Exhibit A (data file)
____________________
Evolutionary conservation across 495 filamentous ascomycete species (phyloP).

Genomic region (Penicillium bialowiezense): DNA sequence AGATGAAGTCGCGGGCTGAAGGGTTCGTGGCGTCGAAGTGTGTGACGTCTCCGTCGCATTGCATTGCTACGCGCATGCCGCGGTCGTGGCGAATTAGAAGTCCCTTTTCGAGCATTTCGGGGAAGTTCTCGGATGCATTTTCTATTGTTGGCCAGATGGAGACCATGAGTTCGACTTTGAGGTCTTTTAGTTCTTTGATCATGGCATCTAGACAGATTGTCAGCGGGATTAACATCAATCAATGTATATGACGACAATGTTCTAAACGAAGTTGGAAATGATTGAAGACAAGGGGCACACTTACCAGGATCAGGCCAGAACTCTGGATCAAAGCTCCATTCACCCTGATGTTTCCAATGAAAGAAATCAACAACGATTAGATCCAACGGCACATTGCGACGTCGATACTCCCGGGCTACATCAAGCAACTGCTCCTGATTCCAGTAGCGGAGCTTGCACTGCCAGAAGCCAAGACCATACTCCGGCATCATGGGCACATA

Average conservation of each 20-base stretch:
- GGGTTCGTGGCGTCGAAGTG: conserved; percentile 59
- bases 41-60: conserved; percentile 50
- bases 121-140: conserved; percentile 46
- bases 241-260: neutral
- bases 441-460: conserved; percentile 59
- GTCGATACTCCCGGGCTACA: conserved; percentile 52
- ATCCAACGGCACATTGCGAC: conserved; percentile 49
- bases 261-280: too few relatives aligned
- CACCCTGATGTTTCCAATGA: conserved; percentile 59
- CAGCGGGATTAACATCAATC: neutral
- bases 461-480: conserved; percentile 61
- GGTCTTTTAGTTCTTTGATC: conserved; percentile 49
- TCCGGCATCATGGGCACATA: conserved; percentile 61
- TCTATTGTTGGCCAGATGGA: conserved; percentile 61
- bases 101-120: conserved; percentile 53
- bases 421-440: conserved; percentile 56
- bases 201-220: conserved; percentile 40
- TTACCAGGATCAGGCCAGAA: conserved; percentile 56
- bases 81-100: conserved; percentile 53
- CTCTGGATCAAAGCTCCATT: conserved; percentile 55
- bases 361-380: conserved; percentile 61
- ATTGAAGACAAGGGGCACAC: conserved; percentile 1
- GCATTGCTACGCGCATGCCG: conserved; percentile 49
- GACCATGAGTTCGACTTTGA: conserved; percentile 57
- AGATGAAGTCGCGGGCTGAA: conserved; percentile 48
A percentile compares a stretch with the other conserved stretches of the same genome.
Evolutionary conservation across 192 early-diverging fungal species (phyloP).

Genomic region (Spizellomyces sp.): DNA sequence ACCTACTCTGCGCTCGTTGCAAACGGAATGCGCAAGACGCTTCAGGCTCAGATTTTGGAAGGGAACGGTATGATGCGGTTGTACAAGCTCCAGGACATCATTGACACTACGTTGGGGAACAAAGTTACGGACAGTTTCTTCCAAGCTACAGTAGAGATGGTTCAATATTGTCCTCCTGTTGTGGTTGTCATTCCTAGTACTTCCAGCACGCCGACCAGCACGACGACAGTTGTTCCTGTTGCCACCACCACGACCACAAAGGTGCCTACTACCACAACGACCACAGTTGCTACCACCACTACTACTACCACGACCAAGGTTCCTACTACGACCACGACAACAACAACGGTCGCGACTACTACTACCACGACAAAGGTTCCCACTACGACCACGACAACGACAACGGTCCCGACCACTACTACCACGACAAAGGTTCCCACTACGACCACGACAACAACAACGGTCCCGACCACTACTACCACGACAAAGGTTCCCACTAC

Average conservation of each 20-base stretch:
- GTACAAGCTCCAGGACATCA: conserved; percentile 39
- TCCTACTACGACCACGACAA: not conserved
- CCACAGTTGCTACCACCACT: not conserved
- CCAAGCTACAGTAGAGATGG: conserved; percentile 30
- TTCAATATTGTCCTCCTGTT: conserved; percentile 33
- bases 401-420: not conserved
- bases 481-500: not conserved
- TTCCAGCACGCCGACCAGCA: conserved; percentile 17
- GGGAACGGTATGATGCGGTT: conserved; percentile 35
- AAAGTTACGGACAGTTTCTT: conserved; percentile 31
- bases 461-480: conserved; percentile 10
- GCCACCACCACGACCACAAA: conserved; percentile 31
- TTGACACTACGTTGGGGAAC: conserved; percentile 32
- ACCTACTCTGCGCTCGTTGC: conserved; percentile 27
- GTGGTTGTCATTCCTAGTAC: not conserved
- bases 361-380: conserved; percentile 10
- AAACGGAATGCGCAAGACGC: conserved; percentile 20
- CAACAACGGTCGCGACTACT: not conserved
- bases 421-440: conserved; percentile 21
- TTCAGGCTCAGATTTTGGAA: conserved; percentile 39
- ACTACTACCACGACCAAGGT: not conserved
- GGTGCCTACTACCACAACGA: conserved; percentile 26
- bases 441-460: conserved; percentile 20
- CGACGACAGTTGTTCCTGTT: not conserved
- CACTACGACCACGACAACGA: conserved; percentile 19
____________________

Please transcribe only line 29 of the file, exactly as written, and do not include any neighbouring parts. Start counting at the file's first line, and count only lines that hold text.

A percentile compares a stretch with the other conserved stretches of the same genome.